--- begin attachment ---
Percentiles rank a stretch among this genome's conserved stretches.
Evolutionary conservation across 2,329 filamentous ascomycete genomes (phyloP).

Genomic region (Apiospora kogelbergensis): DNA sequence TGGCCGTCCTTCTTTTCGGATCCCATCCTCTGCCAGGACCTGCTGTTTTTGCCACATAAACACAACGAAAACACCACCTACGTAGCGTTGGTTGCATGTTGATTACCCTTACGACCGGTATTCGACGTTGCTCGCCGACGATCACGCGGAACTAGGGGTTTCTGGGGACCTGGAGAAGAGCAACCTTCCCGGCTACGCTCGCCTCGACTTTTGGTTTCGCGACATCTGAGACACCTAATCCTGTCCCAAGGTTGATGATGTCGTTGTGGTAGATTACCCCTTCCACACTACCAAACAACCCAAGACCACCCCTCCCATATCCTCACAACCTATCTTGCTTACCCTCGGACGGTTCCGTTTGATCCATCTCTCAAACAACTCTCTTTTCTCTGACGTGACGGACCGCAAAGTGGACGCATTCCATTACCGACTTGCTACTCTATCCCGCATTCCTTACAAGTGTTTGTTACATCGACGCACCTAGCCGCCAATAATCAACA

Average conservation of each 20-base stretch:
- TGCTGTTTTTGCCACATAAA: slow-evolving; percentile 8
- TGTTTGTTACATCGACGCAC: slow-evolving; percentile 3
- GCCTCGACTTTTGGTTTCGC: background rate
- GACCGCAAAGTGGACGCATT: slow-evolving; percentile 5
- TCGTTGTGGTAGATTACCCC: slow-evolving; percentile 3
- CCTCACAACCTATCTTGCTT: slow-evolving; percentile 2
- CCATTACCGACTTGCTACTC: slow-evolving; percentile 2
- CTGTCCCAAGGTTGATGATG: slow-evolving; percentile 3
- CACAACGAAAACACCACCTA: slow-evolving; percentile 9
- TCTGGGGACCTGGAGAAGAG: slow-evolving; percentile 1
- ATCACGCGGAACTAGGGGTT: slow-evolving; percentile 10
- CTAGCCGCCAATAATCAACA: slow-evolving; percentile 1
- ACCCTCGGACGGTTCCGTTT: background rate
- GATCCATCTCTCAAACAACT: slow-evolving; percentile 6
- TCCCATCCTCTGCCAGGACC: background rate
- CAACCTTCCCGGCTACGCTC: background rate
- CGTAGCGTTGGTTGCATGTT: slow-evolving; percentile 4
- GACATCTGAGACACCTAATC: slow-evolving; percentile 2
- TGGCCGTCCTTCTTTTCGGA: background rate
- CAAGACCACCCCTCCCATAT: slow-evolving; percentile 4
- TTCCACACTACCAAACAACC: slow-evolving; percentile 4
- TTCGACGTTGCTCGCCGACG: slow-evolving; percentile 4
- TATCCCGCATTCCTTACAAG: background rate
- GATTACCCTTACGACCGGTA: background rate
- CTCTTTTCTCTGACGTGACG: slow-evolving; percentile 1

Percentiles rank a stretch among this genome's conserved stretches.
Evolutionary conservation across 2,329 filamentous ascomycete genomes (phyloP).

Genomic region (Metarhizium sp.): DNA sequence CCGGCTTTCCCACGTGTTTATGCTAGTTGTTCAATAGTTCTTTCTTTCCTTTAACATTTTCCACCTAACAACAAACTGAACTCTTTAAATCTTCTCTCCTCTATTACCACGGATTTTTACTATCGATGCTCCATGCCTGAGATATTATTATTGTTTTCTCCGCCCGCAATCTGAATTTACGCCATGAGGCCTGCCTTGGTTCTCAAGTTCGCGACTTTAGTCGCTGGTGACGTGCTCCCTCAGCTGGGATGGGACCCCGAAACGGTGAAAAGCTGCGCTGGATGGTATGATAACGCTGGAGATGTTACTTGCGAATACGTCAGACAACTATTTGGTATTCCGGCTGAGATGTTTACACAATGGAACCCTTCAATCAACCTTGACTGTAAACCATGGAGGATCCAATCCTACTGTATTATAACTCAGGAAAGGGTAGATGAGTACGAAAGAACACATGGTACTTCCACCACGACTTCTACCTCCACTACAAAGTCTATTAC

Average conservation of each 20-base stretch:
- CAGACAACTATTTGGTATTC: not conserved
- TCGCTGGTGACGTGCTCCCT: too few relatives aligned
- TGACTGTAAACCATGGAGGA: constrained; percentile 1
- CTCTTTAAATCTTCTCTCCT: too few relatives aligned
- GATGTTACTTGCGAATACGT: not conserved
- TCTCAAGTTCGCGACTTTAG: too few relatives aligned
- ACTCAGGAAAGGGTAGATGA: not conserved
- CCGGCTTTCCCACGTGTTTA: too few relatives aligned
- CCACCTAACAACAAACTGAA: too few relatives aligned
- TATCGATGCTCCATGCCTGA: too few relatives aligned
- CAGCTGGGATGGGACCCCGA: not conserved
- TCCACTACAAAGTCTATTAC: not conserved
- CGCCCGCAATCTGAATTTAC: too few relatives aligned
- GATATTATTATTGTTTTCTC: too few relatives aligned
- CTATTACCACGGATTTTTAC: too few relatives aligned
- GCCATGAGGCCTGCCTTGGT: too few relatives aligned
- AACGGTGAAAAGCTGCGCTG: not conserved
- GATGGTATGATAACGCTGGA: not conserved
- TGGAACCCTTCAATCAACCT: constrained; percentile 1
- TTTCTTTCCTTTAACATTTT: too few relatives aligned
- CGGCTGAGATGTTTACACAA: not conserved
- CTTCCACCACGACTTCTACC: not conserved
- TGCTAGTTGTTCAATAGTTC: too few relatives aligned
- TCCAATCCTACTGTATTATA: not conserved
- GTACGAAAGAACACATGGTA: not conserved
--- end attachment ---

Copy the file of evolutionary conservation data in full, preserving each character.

Percentiles rank a stretch among this genome's conserved stretches.
Evolutionary conservation across 2,329 filamentous ascomycete genomes (phyloP).

Genomic region (Apiospora kogelbergensis): DNA sequence TGGCCGTCCTTCTTTTCGGATCCCATCCTCTGCCAGGACCTGCTGTTTTTGCCACATAAACACAACGAAAACACCACCTACGTAGCGTTGGTTGCATGTTGATTACCCTTACGACCGGTATTCGACGTTGCTCGCCGACGATCACGCGGAACTAGGGGTTTCTGGGGACCTGGAGAAGAGCAACCTTCCCGGCTACGCTCGCCTCGACTTTTGGTTTCGCGACATCTGAGACACCTAATCCTGTCCCAAGGTTGATGATGTCGTTGTGGTAGATTACCCCTTCCACACTACCAAACAACCCAAGACCACCCCTCCCATATCCTCACAACCTATCTTGCTTACCCTCGGACGGTTCCGTTTGATCCATCTCTCAAACAACTCTCTTTTCTCTGACGTGACGGACCGCAAAGTGGACGCATTCCATTACCGACTTGCTACTCTATCCCGCATTCCTTACAAGTGTTTGTTACATCGACGCACCTAGCCGCCAATAATCAACA

Average conservation of each 20-base stretch:
- TGCTGTTTTTGCCACATAAA: slow-evolving; percentile 8
- TGTTTGTTACATCGACGCAC: slow-evolving; percentile 3
- GCCTCGACTTTTGGTTTCGC: background rate
- GACCGCAAAGTGGACGCATT: slow-evolving; percentile 5
- TCGTTGTGGTAGATTACCCC: slow-evolving; percentile 3
- CCTCACAACCTATCTTGCTT: slow-evolving; percentile 2
- CCATTACCGACTTGCTACTC: slow-evolving; percentile 2
- CTGTCCCAAGGTTGATGATG: slow-evolving; percentile 3
- CACAACGAAAACACCACCTA: slow-evolving; percentile 9
- TCTGGGGACCTGGAGAAGAG: slow-evolving; percentile 1
- ATCACGCGGAACTAGGGGTT: slow-evolving; percentile 10
- CTAGCCGCCAATAATCAACA: slow-evolving; percentile 1
- ACCCTCGGACGGTTCCGTTT: background rate
- GATCCATCTCTCAAACAACT: slow-evolving; percentile 6
- TCCCATCCTCTGCCAGGACC: background rate
- CAACCTTCCCGGCTACGCTC: background rate
- CGTAGCGTTGGTTGCATGTT: slow-evolving; percentile 4
- GACATCTGAGACACCTAATC: slow-evolving; percentile 2
- TGGCCGTCCTTCTTTTCGGA: background rate
- CAAGACCACCCCTCCCATAT: slow-evolving; percentile 4
- TTCCACACTACCAAACAACC: slow-evolving; percentile 4
- TTCGACGTTGCTCGCCGACG: slow-evolving; percentile 4
- TATCCCGCATTCCTTACAAG: background rate
- GATTACCCTTACGACCGGTA: background rate
- CTCTTTTCTCTGACGTGACG: slow-evolving; percentile 1

Percentiles rank a stretch among this genome's conserved stretches.
Evolutionary conservation across 2,329 filamentous ascomycete genomes (phyloP).

Genomic region (Metarhizium sp.): DNA sequence CCGGCTTTCCCACGTGTTTATGCTAGTTGTTCAATAGTTCTTTCTTTCCTTTAACATTTTCCACCTAACAACAAACTGAACTCTTTAAATCTTCTCTCCTCTATTACCACGGATTTTTACTATCGATGCTCCATGCCTGAGATATTATTATTGTTTTCTCCGCCCGCAATCTGAATTTACGCCATGAGGCCTGCCTTGGTTCTCAAGTTCGCGACTTTAGTCGCTGGTGACGTGCTCCCTCAGCTGGGATGGGACCCCGAAACGGTGAAAAGCTGCGCTGGATGGTATGATAACGCTGGAGATGTTACTTGCGAATACGTCAGACAACTATTTGGTATTCCGGCTGAGATGTTTACACAATGGAACCCTTCAATCAACCTTGACTGTAAACCATGGAGGATCCAATCCTACTGTATTATAACTCAGGAAAGGGTAGATGAGTACGAAAGAACACATGGTACTTCCACCACGACTTCTACCTCCACTACAAAGTCTATTAC

Average conservation of each 20-base stretch:
- CAGACAACTATTTGGTATTC: not conserved
- TCGCTGGTGACGTGCTCCCT: too few relatives aligned
- TGACTGTAAACCATGGAGGA: constrained; percentile 1
- CTCTTTAAATCTTCTCTCCT: too few relatives aligned
- GATGTTACTTGCGAATACGT: not conserved
- TCTCAAGTTCGCGACTTTAG: too few relatives aligned
- ACTCAGGAAAGGGTAGATGA: not conserved
- CCGGCTTTCCCACGTGTTTA: too few relatives aligned
- CCACCTAACAACAAACTGAA: too few relatives aligned
- TATCGATGCTCCATGCCTGA: too few relatives aligned
- CAGCTGGGATGGGACCCCGA: not conserved
- TCCACTACAAAGTCTATTAC: not conserved
- CGCCCGCAATCTGAATTTAC: too few relatives aligned
- GATATTATTATTGTTTTCTC: too few relatives aligned
- CTATTACCACGGATTTTTAC: too few relatives aligned
- GCCATGAGGCCTGCCTTGGT: too few relatives aligned
- AACGGTGAAAAGCTGCGCTG: not conserved
- GATGGTATGATAACGCTGGA: not conserved
- TGGAACCCTTCAATCAACCT: constrained; percentile 1
- TTTCTTTCCTTTAACATTTT: too few relatives aligned
- CGGCTGAGATGTTTACACAA: not conserved
- CTTCCACCACGACTTCTACC: not conserved
- TGCTAGTTGTTCAATAGTTC: too few relatives aligned
- TCCAATCCTACTGTATTATA: not conserved
- GTACGAAAGAACACATGGTA: not conserved